Saturday, 30 November 2013

In Appreciation of... Lisa Stansfield

A couple of weeks back I saw Lisa Stansfield at the Indig02.  I was a fan of hers from the Coldcut collaboration "People Hold On " that introduced her to the world but a series of albums that followed proved she was no part player and not only had a great set of pipes but could write nifty tune as well.

I'd not seen her live and given the passing of time wondered how her voice would stand up and what I was going to get for my money.  No worries there - all the fab songs from her heyday were there - still great tunes, still performed with a great voice (with an added  new tone which enhances rather than disappoints).  At an early point we got the "here's a new song..." but frankly this lady hasn't lost any of her craft.  These new tunes "the conversation" and particularly for me "Stupid Heart" fitted well with her set and certainly held up (or more) with the past glories.  "Stupid Heart" could be an old southern soul classic - and needs to be covered by a Mavis Staples or a rejuventaed Aretha (if only she would re-emerge).

On checking the web I found a very similar set from earlier this year at the Java Jazz festival and then coincidentally saw that she was appearing on daytime TV. I Sky+ it and found her live performance of "Heart" once again thrilling.

A new album is due early next year - can't wait.  For those who want her classic sound there is the obvious hits compilation and then the best album of her career "Real Love" which I couldn't live without - Yes Brits do soul very well thank you.

Friday, 16 August 2013

Howling At The Moon - Walter Yetnikoff with David Ritz

Brilliant biog of one of the great Record Men of the boom period of the 70s and 80s.  Yetnikoff took Columbia from the reshaped position left by Clive Davis to top of the market then led the sale of Columbia to Sony.  This is a great read - flawed genius meets the excesses of the age. The financial rewards in the business at the time drove the lifestyle and the outrageous behaviour reflected in stories of record industry legend.  Read this after or before hitting Stan Cronyn's "Exploding"  which is the story of arch rival label Warner Brothers.  During the early 80s Yetnikoff used the legend "Fuck the Bunny" to rally his troops at sales conferences to beat Warners to the top spot.  This reflects the era and the man.  Ritz is effective as ever bringing out the human side of a driven individual.  A fun and fascinating read.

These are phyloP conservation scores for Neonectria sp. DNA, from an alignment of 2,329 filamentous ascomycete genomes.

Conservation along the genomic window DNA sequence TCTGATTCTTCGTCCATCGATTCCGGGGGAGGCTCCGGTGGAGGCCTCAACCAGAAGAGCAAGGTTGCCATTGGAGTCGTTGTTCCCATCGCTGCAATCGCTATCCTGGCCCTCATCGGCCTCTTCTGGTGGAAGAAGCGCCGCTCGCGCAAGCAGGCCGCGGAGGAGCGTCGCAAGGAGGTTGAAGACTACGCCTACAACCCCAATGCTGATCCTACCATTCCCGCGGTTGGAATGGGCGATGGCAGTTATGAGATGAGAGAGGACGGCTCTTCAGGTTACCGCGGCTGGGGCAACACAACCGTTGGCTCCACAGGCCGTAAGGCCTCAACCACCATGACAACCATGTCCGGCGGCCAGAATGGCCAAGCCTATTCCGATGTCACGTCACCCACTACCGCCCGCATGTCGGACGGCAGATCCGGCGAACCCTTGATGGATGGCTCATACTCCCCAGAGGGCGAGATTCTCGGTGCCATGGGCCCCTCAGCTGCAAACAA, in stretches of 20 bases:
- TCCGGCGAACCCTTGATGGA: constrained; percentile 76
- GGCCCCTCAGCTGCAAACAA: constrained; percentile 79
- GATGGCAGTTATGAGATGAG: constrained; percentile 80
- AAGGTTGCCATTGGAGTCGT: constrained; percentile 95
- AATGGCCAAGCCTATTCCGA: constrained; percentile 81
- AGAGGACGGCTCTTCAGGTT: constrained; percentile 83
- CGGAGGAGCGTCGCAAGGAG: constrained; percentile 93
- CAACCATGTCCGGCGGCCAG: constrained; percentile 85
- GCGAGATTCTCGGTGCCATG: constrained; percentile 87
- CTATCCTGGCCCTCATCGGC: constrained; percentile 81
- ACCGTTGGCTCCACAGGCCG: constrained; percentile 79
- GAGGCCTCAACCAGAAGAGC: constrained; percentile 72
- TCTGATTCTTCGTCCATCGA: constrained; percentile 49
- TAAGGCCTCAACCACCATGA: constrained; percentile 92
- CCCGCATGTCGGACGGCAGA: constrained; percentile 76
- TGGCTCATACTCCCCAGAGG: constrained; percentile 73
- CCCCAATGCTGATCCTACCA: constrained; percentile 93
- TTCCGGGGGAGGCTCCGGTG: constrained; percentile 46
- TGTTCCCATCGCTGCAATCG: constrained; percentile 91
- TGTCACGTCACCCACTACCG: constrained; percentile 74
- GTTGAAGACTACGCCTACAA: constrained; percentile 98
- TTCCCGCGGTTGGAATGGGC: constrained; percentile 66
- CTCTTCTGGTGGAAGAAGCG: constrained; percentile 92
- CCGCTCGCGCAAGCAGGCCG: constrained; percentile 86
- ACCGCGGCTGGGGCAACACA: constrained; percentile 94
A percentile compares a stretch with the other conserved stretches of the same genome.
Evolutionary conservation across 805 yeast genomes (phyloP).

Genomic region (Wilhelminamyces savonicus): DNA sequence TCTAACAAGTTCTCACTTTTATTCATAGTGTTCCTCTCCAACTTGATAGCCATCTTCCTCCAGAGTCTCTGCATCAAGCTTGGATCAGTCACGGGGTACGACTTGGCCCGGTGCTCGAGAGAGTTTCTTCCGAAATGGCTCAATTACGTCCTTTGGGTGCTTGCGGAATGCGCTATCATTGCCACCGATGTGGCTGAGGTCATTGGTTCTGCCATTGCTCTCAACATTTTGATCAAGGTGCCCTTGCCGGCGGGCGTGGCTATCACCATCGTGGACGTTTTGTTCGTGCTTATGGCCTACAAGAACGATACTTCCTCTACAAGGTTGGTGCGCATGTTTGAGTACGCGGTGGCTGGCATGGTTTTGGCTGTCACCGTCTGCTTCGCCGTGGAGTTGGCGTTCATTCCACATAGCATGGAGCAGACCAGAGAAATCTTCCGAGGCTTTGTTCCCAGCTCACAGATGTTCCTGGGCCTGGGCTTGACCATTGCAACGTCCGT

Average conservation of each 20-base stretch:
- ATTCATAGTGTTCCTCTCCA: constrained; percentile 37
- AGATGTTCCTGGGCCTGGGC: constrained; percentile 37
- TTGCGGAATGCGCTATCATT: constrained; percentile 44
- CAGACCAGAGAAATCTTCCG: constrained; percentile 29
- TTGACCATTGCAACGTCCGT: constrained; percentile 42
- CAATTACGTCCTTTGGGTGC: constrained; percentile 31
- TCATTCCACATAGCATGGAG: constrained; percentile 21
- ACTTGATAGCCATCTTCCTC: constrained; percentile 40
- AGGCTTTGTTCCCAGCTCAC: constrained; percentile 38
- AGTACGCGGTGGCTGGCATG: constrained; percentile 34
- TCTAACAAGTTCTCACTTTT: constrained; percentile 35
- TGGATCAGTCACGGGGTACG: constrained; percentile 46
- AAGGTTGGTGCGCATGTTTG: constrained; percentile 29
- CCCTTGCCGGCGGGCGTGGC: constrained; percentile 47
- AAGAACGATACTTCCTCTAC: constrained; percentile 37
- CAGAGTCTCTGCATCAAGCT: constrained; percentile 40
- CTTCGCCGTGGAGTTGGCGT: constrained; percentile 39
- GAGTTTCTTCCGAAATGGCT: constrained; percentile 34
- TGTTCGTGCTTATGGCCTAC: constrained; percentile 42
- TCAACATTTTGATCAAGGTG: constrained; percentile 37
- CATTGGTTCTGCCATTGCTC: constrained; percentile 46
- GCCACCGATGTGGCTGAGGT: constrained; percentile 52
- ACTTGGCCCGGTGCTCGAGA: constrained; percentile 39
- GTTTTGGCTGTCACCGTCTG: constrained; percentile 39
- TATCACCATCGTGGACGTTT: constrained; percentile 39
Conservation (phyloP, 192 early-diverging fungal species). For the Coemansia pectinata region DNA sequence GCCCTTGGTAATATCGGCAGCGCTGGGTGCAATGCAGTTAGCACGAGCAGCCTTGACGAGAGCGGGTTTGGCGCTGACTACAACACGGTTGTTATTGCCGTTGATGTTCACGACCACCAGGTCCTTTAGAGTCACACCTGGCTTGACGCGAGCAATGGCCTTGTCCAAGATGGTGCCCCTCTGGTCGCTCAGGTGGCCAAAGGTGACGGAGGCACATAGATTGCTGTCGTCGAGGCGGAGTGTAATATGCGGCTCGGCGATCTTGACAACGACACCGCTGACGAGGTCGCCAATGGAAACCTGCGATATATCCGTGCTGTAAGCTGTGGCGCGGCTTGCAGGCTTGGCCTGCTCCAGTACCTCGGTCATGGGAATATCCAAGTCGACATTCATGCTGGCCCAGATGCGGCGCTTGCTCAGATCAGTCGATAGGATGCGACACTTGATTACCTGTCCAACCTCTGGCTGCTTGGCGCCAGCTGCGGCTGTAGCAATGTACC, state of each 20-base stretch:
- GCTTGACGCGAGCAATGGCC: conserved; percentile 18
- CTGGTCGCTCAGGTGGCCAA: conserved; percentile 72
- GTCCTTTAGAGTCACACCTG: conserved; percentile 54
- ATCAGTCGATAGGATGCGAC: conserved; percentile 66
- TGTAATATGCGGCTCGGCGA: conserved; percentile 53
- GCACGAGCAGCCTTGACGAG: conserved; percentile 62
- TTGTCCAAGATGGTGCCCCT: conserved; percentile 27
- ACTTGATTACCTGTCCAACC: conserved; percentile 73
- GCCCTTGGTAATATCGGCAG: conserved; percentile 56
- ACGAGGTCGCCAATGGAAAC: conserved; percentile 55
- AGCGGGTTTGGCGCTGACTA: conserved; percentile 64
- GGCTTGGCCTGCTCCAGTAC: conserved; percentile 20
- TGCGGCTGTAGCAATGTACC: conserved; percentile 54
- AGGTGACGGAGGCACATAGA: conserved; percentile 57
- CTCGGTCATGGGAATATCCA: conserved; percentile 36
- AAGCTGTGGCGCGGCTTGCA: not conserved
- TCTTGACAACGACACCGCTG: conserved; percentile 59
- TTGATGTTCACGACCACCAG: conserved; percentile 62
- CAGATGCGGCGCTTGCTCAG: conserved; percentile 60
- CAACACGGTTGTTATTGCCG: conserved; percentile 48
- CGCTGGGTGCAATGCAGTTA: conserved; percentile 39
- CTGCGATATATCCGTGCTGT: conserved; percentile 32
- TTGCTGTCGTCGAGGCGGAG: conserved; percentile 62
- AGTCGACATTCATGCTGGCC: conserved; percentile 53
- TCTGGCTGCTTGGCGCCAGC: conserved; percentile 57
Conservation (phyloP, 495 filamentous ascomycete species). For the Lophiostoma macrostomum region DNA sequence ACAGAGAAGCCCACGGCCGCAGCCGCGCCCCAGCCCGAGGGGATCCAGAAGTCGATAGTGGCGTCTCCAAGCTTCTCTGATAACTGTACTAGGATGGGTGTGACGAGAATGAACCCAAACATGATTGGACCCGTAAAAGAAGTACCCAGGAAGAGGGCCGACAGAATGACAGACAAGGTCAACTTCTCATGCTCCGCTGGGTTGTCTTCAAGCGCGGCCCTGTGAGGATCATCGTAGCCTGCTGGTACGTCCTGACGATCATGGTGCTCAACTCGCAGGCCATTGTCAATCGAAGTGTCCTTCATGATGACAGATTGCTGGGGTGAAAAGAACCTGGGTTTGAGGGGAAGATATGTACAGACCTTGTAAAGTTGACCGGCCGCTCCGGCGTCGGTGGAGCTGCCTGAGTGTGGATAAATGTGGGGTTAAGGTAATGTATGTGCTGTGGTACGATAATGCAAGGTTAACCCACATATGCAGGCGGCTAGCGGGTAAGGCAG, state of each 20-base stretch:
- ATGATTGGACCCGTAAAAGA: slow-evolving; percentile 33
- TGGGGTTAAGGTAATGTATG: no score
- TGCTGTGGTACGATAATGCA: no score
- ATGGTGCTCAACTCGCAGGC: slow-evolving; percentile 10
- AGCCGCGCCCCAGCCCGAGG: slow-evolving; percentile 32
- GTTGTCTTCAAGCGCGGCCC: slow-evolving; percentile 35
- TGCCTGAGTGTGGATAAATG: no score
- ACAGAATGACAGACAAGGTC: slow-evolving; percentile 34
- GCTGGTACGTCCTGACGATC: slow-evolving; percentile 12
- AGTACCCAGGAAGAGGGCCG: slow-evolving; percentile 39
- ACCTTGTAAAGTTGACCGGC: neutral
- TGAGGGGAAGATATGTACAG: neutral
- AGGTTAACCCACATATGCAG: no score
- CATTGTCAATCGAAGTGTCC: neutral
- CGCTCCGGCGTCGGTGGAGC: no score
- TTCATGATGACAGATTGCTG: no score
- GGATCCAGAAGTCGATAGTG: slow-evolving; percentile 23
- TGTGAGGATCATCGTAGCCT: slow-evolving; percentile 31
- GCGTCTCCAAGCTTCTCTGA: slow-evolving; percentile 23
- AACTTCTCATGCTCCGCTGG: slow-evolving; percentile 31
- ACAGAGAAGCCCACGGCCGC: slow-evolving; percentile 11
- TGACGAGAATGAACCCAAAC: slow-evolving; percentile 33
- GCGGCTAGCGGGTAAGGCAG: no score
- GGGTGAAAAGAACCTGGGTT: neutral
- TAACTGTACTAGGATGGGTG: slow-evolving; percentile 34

Tuesday, 2 July 2013

Glastonbury 2013

Great Glasto this year.  particularly enjoyed Of Monsters and Men; Haim; Gabriella Aplin; Jesse Ware; Bobby (of course) and Chic - all from the comfortable campsite that is my sofa.
The Stones and Mumfords are still on my SkyBox!

Wednesday, 6 March 2013

Not Abba - Dave Haslam

No it wasn't all flares, space hoppers, afros and punks. Neither was it prog rockers , Glam and all frivolous fun.  The 70's was a fab decade but one of political and social change - much of it reflected in the mass media arts of music, film and TV.  This book is a year by year trawl through what happened and when.  It takes me back to my formative years (I was 13 in 1971) when adults seemed miserable and brow beaten by life in general - they had good cause - with the rise of UK mainland terrorism; strikes, blackouts and raging inflation.  Teenagers, a second generation if you will from the Summer Of Love period (hippies behind them) saw the new world very differently.  I would recommend this book to anyone but for those of you of a similar age - this and it's fiction counterpart, The Rotters Club are great reads and will take you back to a very real image of a decade of major social change in this country.